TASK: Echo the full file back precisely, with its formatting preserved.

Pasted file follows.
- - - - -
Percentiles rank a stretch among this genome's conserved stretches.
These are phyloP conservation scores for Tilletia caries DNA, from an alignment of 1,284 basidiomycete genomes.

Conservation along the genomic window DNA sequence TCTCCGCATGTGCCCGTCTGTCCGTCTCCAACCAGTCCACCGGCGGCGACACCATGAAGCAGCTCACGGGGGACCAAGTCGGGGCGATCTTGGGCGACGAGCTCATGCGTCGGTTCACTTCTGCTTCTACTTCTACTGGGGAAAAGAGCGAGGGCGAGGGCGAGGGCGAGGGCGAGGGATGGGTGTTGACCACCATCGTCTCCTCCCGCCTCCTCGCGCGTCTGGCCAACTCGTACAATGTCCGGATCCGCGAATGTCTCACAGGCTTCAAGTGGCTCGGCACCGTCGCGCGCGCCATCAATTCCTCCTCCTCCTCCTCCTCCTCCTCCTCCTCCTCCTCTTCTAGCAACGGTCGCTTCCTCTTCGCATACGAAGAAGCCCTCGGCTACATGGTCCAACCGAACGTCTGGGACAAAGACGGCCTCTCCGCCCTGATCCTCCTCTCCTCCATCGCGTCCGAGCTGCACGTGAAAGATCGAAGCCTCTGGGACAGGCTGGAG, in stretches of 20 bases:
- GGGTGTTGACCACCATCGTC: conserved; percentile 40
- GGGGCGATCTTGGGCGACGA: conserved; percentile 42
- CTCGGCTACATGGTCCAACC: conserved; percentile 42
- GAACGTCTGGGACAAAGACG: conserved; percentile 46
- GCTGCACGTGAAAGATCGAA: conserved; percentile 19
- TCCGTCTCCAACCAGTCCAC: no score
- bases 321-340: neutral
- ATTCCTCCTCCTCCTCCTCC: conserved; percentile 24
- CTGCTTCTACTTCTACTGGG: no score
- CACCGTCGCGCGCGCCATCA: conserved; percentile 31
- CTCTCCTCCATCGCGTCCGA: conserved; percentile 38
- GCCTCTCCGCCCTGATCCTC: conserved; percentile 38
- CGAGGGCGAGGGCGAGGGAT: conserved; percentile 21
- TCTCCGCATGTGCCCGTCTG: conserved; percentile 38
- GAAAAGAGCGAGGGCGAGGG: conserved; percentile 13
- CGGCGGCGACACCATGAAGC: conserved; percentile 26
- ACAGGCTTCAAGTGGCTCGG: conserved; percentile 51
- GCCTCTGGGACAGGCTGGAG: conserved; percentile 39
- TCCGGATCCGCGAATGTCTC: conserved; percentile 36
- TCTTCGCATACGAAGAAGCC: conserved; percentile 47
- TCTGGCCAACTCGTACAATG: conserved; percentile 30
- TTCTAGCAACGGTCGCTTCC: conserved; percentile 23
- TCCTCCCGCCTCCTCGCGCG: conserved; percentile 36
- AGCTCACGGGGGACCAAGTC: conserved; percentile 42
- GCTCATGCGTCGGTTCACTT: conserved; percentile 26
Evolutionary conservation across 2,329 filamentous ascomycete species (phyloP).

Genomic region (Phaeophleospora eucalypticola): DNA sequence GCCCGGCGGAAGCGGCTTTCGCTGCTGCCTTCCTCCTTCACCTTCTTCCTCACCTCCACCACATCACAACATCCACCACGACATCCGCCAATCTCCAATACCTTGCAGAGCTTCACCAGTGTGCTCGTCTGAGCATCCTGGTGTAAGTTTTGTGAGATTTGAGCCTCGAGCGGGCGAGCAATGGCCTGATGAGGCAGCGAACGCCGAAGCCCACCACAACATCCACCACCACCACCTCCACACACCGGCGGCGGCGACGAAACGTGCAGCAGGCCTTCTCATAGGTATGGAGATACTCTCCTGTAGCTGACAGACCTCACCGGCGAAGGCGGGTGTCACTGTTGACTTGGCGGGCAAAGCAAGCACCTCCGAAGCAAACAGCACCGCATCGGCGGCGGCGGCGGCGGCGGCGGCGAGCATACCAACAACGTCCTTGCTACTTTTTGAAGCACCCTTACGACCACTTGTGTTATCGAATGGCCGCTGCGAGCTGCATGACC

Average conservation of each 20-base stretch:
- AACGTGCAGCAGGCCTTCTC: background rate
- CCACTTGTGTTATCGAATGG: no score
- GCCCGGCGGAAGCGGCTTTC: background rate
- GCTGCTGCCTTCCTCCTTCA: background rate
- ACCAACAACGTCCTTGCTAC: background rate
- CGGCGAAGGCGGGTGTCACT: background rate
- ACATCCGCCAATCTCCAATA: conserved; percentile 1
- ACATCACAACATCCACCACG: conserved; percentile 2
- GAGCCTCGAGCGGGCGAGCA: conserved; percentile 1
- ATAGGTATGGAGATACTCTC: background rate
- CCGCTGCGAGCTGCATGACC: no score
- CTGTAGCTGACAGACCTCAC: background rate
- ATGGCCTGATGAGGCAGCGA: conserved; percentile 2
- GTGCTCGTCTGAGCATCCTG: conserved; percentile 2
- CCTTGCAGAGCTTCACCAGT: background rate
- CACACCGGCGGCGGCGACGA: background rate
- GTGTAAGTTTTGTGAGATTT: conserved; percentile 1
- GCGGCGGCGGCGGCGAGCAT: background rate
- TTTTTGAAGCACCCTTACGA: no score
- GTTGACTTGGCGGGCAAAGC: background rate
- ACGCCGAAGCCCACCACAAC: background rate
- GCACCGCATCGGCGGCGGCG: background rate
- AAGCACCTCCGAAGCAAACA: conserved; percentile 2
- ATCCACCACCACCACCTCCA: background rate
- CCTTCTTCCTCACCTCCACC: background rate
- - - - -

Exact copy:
Percentiles rank a stretch among this genome's conserved stretches.
These are phyloP conservation scores for Tilletia caries DNA, from an alignment of 1,284 basidiomycete genomes.

Conservation along the genomic window DNA sequence TCTCCGCATGTGCCCGTCTGTCCGTCTCCAACCAGTCCACCGGCGGCGACACCATGAAGCAGCTCACGGGGGACCAAGTCGGGGCGATCTTGGGCGACGAGCTCATGCGTCGGTTCACTTCTGCTTCTACTTCTACTGGGGAAAAGAGCGAGGGCGAGGGCGAGGGCGAGGGCGAGGGATGGGTGTTGACCACCATCGTCTCCTCCCGCCTCCTCGCGCGTCTGGCCAACTCGTACAATGTCCGGATCCGCGAATGTCTCACAGGCTTCAAGTGGCTCGGCACCGTCGCGCGCGCCATCAATTCCTCCTCCTCCTCCTCCTCCTCCTCCTCCTCCTCCTCTTCTAGCAACGGTCGCTTCCTCTTCGCATACGAAGAAGCCCTCGGCTACATGGTCCAACCGAACGTCTGGGACAAAGACGGCCTCTCCGCCCTGATCCTCCTCTCCTCCATCGCGTCCGAGCTGCACGTGAAAGATCGAAGCCTCTGGGACAGGCTGGAG, in stretches of 20 bases:
- GGGTGTTGACCACCATCGTC: conserved; percentile 40
- GGGGCGATCTTGGGCGACGA: conserved; percentile 42
- CTCGGCTACATGGTCCAACC: conserved; percentile 42
- GAACGTCTGGGACAAAGACG: conserved; percentile 46
- GCTGCACGTGAAAGATCGAA: conserved; percentile 19
- TCCGTCTCCAACCAGTCCAC: no score
- bases 321-340: neutral
- ATTCCTCCTCCTCCTCCTCC: conserved; percentile 24
- CTGCTTCTACTTCTACTGGG: no score
- CACCGTCGCGCGCGCCATCA: conserved; percentile 31
- CTCTCCTCCATCGCGTCCGA: conserved; percentile 38
- GCCTCTCCGCCCTGATCCTC: conserved; percentile 38
- CGAGGGCGAGGGCGAGGGAT: conserved; percentile 21
- TCTCCGCATGTGCCCGTCTG: conserved; percentile 38
- GAAAAGAGCGAGGGCGAGGG: conserved; percentile 13
- CGGCGGCGACACCATGAAGC: conserved; percentile 26
- ACAGGCTTCAAGTGGCTCGG: conserved; percentile 51
- GCCTCTGGGACAGGCTGGAG: conserved; percentile 39
- TCCGGATCCGCGAATGTCTC: conserved; percentile 36
- TCTTCGCATACGAAGAAGCC: conserved; percentile 47
- TCTGGCCAACTCGTACAATG: conserved; percentile 30
- TTCTAGCAACGGTCGCTTCC: conserved; percentile 23
- TCCTCCCGCCTCCTCGCGCG: conserved; percentile 36
- AGCTCACGGGGGACCAAGTC: conserved; percentile 42
- GCTCATGCGTCGGTTCACTT: conserved; percentile 26
Evolutionary conservation across 2,329 filamentous ascomycete species (phyloP).

Genomic region (Phaeophleospora eucalypticola): DNA sequence GCCCGGCGGAAGCGGCTTTCGCTGCTGCCTTCCTCCTTCACCTTCTTCCTCACCTCCACCACATCACAACATCCACCACGACATCCGCCAATCTCCAATACCTTGCAGAGCTTCACCAGTGTGCTCGTCTGAGCATCCTGGTGTAAGTTTTGTGAGATTTGAGCCTCGAGCGGGCGAGCAATGGCCTGATGAGGCAGCGAACGCCGAAGCCCACCACAACATCCACCACCACCACCTCCACACACCGGCGGCGGCGACGAAACGTGCAGCAGGCCTTCTCATAGGTATGGAGATACTCTCCTGTAGCTGACAGACCTCACCGGCGAAGGCGGGTGTCACTGTTGACTTGGCGGGCAAAGCAAGCACCTCCGAAGCAAACAGCACCGCATCGGCGGCGGCGGCGGCGGCGGCGGCGAGCATACCAACAACGTCCTTGCTACTTTTTGAAGCACCCTTACGACCACTTGTGTTATCGAATGGCCGCTGCGAGCTGCATGACC

Average conservation of each 20-base stretch:
- AACGTGCAGCAGGCCTTCTC: background rate
- CCACTTGTGTTATCGAATGG: no score
- GCCCGGCGGAAGCGGCTTTC: background rate
- GCTGCTGCCTTCCTCCTTCA: background rate
- ACCAACAACGTCCTTGCTAC: background rate
- CGGCGAAGGCGGGTGTCACT: background rate
- ACATCCGCCAATCTCCAATA: conserved; percentile 1
- ACATCACAACATCCACCACG: conserved; percentile 2
- GAGCCTCGAGCGGGCGAGCA: conserved; percentile 1
- ATAGGTATGGAGATACTCTC: background rate
- CCGCTGCGAGCTGCATGACC: no score
- CTGTAGCTGACAGACCTCAC: background rate
- ATGGCCTGATGAGGCAGCGA: conserved; percentile 2
- GTGCTCGTCTGAGCATCCTG: conserved; percentile 2
- CCTTGCAGAGCTTCACCAGT: background rate
- CACACCGGCGGCGGCGACGA: background rate
- GTGTAAGTTTTGTGAGATTT: conserved; percentile 1
- GCGGCGGCGGCGGCGAGCAT: background rate
- TTTTTGAAGCACCCTTACGA: no score
- GTTGACTTGGCGGGCAAAGC: background rate
- ACGCCGAAGCCCACCACAAC: background rate
- GCACCGCATCGGCGGCGGCG: background rate
- AAGCACCTCCGAAGCAAACA: conserved; percentile 2
- ATCCACCACCACCACCTCCA: background rate
- CCTTCTTCCTCACCTCCACC: background rate